Zog nit keyn mol

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"Zog nit keyn mol"
Song
LanguageYiddish
Songwriter(s)Hirsh Glick
Jewish partisans' anthem in the Jewish partisans' memorial in Giv'ataym, Israel
Jewish partisans' anthem in the Jewish partisans' memorial in Bat-Yam

"Zog nit keyn mol" (Never Say; Yiddish: זאָג ניט קיין מאָל, [zɔg nit kɛjn mɔl]) sometimes "Zog nit keynmol" or "Partizaner lid" [Partisan Song]) is a Yiddish song considered one of the chief anthems of Holocaust survivors and is sung in memorial services around the world.

History[edit]

The lyrics of the song were written in 1943 by Hirsh Glick, a young Jewish inmate of the Vilna Ghetto, for the Vilna Jewish United Partisan Organization (FPO).[1][2] The title means "Never Say", and derives from the first line of the song.

Glick's lyrics were set to music from a pre-war Soviet song written by Pokrass brothers, Dmitri and Daniil [ru], originally "Терская походная" ("Terek Cossacks' March Song"), later renamed into "Cossacks' Song", later titled by its first line as "То не тучи - грозовые облака" (Those aren't clouds but thunderclouds), lyrics by Alexey Surkov. The original song itself has a history, typical of the Soviet times. The song was written in fall 1936 and first performed in the 1937 Soviet documentary "Sons of the Working People" about the 1936 military exercise of the Red Army. The title of the film alludes at the Red Army oath of allegiance: "I, a son of the working people, <etc...>" ("Я, сын трудового народа...") The song title refers to "6-я казачья кавалерийская Кубанско-Терская Чонгарская дивизия имени Буденного".

The film was released in early May, but it was soon quietly removed from the distribution, supposedly because it featured marshals Tukhachevsky and Uborevich, repressed in late May 1937 (Case of the Trotskyist Anti-Soviet Military Organization), and they began to "vanish". At the same time, the November release of a disk in which Leonid Utyosov was performing this song was removed from the distribution and replaced in December with another one, in which the film, where song originated, was not mentioned. The title "Those aren't clouds..." was used in the 1939th release of Utyosov's performance of the song. The melody of the song has nothing with traditional Cossack songs, but rather based on typical Jewish harmonies.[3] Some find traces of Oyfn Pripetshik in it.[citation needed]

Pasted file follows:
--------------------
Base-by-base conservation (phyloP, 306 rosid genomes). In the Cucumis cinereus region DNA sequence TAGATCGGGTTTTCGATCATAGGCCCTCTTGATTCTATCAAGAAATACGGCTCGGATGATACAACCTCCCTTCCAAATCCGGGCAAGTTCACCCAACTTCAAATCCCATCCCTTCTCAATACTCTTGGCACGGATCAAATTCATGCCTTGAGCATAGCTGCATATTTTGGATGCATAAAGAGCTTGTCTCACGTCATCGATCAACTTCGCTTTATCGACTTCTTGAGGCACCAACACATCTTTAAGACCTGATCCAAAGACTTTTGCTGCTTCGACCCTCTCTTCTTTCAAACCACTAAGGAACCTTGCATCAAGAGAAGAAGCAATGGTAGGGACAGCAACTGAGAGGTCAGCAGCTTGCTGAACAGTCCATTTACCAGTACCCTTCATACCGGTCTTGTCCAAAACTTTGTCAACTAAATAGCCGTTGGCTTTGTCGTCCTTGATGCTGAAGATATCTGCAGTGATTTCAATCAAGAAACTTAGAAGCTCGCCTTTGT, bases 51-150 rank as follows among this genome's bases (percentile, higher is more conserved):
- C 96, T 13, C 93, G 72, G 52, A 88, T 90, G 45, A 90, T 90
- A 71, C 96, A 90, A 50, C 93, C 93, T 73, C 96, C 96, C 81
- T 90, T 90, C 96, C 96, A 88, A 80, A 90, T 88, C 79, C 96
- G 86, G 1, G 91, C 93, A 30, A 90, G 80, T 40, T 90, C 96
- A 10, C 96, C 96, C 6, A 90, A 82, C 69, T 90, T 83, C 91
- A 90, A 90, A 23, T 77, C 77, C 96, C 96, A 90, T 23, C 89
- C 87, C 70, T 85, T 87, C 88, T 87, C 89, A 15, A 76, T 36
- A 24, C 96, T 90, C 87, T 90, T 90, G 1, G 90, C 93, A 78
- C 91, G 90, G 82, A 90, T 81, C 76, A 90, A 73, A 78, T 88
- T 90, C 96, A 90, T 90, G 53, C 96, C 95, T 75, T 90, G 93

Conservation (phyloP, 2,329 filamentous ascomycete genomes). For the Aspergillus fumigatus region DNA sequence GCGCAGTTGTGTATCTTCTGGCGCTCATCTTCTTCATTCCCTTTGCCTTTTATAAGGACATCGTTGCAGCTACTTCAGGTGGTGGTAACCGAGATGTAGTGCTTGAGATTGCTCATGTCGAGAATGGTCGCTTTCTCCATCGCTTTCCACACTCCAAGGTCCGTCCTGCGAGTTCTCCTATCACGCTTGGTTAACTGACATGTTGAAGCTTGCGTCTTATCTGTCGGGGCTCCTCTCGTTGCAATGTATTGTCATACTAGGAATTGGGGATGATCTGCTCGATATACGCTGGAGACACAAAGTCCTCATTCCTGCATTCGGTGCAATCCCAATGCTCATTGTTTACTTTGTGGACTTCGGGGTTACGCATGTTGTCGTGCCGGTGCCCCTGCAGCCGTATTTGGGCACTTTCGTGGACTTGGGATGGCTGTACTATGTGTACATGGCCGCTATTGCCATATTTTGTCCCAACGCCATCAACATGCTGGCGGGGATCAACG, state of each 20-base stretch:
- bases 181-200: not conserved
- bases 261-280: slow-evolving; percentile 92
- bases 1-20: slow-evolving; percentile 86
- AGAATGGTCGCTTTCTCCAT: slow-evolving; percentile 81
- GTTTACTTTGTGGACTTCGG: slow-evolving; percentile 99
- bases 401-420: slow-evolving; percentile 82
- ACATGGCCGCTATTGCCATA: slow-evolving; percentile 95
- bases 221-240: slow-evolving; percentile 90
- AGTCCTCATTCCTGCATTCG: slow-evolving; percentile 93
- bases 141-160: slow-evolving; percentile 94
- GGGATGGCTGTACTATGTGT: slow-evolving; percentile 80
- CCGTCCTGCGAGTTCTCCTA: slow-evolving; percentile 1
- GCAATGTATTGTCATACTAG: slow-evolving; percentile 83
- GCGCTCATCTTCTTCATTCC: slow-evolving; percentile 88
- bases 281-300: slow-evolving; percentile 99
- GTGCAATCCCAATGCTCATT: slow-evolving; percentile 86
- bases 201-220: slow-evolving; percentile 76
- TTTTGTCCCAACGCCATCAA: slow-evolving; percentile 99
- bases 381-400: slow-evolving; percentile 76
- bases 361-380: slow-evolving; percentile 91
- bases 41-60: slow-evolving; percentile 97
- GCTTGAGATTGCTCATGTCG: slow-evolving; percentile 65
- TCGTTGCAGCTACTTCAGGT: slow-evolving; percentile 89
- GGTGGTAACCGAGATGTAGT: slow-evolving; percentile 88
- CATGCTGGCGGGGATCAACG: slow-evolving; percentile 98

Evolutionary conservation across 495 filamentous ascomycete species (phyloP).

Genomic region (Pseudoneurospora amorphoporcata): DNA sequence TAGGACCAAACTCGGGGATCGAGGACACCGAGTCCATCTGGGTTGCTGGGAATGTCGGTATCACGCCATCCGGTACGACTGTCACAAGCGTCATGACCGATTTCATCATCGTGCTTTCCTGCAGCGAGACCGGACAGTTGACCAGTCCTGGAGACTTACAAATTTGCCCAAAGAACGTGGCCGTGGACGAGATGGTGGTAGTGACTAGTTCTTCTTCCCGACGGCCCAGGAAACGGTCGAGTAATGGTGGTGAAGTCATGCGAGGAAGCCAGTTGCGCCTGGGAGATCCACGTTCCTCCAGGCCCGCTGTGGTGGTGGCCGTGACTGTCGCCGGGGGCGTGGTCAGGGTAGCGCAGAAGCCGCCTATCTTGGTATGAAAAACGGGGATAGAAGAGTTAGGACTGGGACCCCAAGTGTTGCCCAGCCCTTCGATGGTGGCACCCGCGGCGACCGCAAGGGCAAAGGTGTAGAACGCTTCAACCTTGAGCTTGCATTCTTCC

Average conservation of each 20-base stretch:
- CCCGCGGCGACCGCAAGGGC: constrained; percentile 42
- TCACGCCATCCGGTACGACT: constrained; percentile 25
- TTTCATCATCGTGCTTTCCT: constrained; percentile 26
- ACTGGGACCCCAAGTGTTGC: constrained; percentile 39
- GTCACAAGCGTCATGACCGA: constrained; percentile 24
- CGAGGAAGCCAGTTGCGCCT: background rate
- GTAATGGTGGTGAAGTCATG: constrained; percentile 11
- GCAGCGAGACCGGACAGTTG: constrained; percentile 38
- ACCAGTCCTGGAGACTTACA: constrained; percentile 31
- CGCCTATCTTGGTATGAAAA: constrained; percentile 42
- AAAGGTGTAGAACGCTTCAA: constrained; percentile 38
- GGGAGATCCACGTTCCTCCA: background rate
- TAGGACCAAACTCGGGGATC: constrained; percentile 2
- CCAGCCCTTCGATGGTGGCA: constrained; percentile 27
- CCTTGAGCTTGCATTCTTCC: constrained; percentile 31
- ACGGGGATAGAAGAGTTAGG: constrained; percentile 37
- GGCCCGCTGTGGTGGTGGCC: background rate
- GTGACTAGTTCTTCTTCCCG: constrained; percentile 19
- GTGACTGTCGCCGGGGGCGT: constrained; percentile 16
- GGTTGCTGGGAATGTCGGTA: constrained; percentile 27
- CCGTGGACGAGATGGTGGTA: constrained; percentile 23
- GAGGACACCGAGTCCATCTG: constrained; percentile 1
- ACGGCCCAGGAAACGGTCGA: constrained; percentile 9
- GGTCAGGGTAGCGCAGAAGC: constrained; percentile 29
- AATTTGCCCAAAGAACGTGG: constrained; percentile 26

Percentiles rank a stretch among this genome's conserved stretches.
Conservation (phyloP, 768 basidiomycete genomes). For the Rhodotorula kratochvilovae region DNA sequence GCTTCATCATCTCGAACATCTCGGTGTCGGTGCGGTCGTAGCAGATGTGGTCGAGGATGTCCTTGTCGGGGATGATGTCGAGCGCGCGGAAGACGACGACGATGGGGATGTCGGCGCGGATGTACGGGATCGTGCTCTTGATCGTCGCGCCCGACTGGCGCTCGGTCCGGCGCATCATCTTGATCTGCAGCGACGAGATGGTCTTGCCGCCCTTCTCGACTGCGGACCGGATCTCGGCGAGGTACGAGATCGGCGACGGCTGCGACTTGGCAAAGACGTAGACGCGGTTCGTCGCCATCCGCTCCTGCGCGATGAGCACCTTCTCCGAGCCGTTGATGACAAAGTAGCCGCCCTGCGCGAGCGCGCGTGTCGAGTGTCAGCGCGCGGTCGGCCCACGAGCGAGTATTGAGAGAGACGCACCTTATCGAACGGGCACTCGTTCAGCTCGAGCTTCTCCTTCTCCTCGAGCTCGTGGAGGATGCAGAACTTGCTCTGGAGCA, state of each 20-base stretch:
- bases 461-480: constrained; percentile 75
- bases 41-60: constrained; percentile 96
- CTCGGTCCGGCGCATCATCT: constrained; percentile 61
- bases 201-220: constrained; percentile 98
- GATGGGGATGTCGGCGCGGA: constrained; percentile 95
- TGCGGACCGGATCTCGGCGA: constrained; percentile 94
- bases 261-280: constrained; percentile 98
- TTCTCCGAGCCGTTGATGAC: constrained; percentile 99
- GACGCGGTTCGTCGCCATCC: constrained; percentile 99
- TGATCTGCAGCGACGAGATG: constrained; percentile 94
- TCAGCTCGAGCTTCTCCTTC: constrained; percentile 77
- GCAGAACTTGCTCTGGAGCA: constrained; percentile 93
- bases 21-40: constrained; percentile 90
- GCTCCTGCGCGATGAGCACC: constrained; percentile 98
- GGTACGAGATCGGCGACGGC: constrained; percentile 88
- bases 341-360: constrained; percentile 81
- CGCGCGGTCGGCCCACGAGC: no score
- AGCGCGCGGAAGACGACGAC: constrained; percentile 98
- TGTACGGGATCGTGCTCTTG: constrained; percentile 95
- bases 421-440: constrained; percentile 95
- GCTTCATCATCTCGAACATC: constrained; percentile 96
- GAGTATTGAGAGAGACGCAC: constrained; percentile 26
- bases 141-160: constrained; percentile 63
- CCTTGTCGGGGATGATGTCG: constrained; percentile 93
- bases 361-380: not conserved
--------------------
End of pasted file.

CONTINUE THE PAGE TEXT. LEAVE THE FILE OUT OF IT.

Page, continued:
Glick was inspired to write the song by news of the Warsaw Ghetto Uprising.[2] During World War II, "Zog nit keyn mol" was adopted by a number of Jewish partisan groups operating in Eastern Europe. It became a symbol of resistance against Nazi Germany's persecution of the Jews and the Holocaust.

In the Soviet Union, the song was first publicly performed in 1949 by Paul Robeson under the title "The Song of the Warsaw Ghetto", sung part in English, part in Yiddish. The melody was immediately recognized by the listeners. (Probably this was an origin of the error in some sources which claim that the song was written in Warsaw Ghetto.) While the verse was translated into Russian in the Soviet Union, the song was never performed there again, neither in Russian, nor in Yiddish.[3]

Lyrics[edit]

Original lyrics[edit]

See also[edit]

References[edit]

  1. ^ ""Zog nit keyn mol" (Never Say) | Music of the Holocaust". Yad Vashem. Retrieved 2022-02-03.
  2. ^ a b Gilbert, Shirli (2008). "Buried Monuments: Yiddish Songs and Holocaust Memory". History Workshop Journal (66): 121. ISSN 1363-3554 – via JSTOR.
  3. ^ a b Nikolay Ovsyannikov, "От терской походной до еврейской партизанской", Aleph Magazine, March 7, 2021
  4. ^ Note: The original text uses the term נאַגאַנ, nagan, referring to the Nagant M1895 pistol, produced in the Soviet Union and used in great numbers during World War II.
  • Fisher, Adam. An Everlasting Name: A Service for Remembering the Shoah. West Orange, NJ: Behrman House, 1991.
  • Kalisch, Shoshana and Barbara Meister. Yes, We Sang! Songs of the Ghettos and Concentration Camps. New York: Harper & Row, 1985.

External links[edit]